Many older women wore more traditional costumes, like the Deill or dressed in clothing that celebrated the brilliant colors that characterize their heritage. Grandmas donned their best and hoofed it down to the Square to hear all the great classics: Marches, waltzes, arias, everything but John Philip Sousa’s “Stars and Stripes Forever.” Nada.
Ok, Skip this Part if You Just Want to Look at Pictures
Yes, the concert in the Square was on July 4th. When living in another country--I've lived in China on two different occasions, Japan for a few weeks, and now a full summer in Mongolia--I have realized that America or Americans are not all that important in a place like this. At times I think we are like those imprisoned children we read about, locked in their room or a basement and after many years they are discovered and they have no comprehension of the world outside the box or basement or room they have lived their lives in. I feel small here in UlanBaatar, unimportant. I'm learning how to see through lenses not made in the USA. Oh, we are told, what you hear "over there" is just propaganda. What about our own "journalists" and new outlets. When's the last time you listened to a journalist? Learned about an important event in the
city that didn't take more than 30-45 seconds. Last night we watched a news program that focused on the 1937 invasion of China by the Japanese. They interviewed solders on both sides, most were doddering old guys and they told their stories about that time in their lives. Then they interviewed "officials" on both sides and since both countries are trading partners, the Chinese would like for the current government in Japan to apologize for this event years ago. The show was on the Chinese news channel and was done with great professionalism and was something that I could relate to. Great journalism, got the Japanese side and we got the Chinese position. In the Bejiing studio they had two reporters one Chinese and the other from Tokyo and they hashed out the issue. Prime time, prime TV. Maybe some of our pretty studs and glamor queens (news readers) from US TV should visit some international TV companies and see how news can be both informative as well as entertaining. Ok, I forgot, our news is the truth and theirs is pasturized. That's what the nuns told us about the Immaculate Conception, too.
Ok, It's Safe to Read on:
Being a photographer I have always been fascinated by the photographic act: when and why we take pictures of ourselves and how do we use them. Often the photograph is of less importance than the personal act of trying to preserve a moment in time, 1/250th of a second of time that means so much to us. Of our children. A birthday. A holiday. Graduation. A marriage.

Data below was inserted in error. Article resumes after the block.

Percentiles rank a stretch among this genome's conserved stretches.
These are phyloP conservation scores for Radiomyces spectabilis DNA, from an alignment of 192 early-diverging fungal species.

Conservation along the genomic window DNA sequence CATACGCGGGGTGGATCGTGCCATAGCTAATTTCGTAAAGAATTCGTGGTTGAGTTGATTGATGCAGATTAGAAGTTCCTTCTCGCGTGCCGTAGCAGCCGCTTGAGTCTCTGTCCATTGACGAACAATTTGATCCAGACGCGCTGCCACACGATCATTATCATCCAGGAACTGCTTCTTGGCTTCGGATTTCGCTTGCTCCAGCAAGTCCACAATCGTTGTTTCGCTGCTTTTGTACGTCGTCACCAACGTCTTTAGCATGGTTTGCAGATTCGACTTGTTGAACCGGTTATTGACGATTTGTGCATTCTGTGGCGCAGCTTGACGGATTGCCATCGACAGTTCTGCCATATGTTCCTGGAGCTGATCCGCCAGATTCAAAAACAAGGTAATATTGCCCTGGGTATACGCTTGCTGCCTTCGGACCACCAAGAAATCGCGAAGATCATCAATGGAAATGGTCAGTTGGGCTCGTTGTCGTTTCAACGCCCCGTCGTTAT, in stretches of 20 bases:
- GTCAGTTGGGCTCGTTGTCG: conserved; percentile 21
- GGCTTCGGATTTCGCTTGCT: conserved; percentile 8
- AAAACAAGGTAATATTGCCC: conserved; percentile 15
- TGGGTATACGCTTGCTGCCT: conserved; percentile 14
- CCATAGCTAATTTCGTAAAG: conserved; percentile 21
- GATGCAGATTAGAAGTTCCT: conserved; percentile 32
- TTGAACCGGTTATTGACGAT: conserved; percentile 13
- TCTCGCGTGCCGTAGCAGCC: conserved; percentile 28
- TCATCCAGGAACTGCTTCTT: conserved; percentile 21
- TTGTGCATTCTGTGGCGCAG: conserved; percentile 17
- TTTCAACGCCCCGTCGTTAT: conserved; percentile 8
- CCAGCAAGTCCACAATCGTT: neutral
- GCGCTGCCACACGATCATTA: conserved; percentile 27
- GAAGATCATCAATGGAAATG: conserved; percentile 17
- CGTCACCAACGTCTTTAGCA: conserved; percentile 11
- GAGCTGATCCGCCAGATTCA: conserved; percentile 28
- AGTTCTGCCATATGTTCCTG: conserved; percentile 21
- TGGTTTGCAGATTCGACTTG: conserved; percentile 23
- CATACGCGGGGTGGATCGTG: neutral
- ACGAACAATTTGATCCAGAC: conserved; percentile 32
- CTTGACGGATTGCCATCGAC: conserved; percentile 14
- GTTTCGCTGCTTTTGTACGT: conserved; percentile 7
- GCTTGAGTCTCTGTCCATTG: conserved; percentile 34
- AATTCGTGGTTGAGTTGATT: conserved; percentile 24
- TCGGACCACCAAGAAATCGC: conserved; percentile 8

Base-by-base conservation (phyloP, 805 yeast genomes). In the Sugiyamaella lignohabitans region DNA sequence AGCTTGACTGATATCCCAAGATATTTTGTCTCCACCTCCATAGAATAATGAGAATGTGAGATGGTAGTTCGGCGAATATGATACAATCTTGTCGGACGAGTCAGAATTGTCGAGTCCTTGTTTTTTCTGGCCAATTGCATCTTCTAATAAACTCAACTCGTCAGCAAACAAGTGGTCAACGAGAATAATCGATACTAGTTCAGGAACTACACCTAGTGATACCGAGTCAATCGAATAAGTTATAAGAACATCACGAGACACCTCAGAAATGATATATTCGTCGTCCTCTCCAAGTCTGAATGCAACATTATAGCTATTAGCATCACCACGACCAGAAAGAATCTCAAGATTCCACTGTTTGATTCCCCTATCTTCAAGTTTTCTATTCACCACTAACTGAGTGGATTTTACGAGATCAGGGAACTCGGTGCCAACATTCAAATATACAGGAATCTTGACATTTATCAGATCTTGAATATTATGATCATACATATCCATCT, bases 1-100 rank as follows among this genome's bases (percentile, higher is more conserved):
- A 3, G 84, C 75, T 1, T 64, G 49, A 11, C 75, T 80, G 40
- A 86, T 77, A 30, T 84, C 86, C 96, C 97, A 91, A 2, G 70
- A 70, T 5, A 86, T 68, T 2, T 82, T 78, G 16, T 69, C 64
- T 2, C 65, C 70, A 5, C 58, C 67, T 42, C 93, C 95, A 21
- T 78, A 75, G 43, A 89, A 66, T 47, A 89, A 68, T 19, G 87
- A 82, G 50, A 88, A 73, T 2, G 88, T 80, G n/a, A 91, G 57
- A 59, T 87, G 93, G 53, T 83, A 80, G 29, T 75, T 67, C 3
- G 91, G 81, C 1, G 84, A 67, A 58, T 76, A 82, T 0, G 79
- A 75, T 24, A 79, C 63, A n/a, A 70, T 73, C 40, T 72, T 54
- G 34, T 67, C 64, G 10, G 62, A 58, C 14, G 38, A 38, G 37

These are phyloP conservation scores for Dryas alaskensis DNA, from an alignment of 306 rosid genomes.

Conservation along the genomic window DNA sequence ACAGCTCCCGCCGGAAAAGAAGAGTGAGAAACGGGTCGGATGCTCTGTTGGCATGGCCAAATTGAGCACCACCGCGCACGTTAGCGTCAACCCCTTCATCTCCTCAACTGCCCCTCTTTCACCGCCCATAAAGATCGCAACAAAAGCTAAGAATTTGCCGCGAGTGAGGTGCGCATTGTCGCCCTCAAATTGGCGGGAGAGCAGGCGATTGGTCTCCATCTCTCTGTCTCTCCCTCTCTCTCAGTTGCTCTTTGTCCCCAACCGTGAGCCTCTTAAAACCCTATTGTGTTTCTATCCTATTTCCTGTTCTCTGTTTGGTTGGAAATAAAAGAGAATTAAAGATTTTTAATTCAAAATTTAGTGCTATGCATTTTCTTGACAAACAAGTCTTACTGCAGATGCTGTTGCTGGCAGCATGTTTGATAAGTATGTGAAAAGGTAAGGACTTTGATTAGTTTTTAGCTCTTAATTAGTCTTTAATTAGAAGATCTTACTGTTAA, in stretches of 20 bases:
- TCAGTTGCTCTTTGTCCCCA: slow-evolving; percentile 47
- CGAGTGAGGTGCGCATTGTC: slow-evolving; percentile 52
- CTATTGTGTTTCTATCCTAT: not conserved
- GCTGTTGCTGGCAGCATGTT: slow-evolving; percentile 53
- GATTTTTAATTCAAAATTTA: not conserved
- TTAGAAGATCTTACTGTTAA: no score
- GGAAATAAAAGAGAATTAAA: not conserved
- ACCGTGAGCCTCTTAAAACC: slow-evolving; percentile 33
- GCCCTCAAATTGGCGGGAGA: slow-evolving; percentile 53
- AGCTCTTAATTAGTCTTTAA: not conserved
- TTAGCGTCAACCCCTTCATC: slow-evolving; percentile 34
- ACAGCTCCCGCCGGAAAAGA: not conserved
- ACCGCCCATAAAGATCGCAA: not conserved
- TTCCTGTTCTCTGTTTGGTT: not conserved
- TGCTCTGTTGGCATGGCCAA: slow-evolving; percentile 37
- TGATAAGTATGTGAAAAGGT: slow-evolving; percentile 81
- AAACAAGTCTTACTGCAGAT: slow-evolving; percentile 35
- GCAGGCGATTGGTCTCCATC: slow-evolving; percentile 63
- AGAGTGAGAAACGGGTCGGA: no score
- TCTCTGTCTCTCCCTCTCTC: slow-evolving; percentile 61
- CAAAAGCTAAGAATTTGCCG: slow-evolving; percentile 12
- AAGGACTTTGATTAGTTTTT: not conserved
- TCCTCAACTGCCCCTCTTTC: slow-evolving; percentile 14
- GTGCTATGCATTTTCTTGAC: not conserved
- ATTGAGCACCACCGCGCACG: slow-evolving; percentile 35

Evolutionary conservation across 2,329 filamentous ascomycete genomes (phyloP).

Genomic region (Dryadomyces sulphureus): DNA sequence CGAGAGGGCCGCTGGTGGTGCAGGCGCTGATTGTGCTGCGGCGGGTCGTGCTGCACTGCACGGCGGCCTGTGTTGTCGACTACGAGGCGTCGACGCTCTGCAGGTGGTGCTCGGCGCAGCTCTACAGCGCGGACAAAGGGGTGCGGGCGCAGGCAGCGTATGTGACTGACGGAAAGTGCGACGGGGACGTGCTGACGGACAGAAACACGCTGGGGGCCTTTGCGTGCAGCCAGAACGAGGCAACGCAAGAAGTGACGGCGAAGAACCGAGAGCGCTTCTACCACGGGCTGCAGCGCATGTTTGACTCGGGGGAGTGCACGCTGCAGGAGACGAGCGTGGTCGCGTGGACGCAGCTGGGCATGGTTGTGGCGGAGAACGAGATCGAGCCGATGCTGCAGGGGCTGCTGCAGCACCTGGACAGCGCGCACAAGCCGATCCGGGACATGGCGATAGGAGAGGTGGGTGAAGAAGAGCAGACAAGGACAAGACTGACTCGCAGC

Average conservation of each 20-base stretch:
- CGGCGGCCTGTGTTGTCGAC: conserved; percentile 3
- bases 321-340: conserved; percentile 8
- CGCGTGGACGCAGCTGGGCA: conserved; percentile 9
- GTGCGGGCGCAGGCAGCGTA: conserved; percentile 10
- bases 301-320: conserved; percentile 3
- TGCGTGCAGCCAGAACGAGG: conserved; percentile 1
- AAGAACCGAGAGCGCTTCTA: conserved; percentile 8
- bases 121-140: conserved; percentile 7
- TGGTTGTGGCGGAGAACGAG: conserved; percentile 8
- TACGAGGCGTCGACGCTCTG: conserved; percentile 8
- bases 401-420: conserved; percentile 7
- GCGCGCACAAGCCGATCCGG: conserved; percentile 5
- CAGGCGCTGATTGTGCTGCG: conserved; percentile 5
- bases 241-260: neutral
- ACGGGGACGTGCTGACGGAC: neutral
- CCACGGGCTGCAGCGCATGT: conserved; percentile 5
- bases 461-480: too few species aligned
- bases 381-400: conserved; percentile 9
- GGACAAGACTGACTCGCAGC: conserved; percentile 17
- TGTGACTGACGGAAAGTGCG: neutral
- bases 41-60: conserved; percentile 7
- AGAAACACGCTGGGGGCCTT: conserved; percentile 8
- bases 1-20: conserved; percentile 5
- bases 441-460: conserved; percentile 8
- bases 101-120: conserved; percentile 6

I'm forever taking photographs of my children and grandchildren. Why do we do this? Not a simple question. Time is precious, especially summer time to Oyun and her Mongolian neighbors. The act of photographing is an instinct to preserve time, I think, to memorialize special moments in our lives and to "stop" life for a fraction of a second from spinning away from us. And, like those ancient beings who lived in caves long before we had Pop Tarts or Howie Mandell, they felt a need to draw their world, to impregnate those walls with symbols that told their story, froze for a eons, life in their time, kept fresh moments that was the world to them.
Two girlfriends wish to remember this summer: the heat of the sun, the color, and the music, the evening when they came together to enjoy a lovely summer in the city. Maybe they will look at this image when it's 20 below and snow is piling up and they will be warmed by the memory of this time in their lives.
Of course I also pay homage to photographers who carry a camera and struggle to find moments, keepsakes, when we stop the world for a moment from moving on.
She must have floundered some to make her photographs since she had only one hand free; the other, supporting a crutch, helping her hobble along on her injured foot.
Good Country People
Urbanites here in UB see country people as marked in terms of their weathered skin, most being herders and feeders of cattle, horses, camels, sheep, and goats. Yet farm folks, here as well as in the US, have risen over the years both socially as well and economically. So today, although they may have rosy cheeks and darker skin, the rural population represents a much stronger and more sophisticated population today than in the past.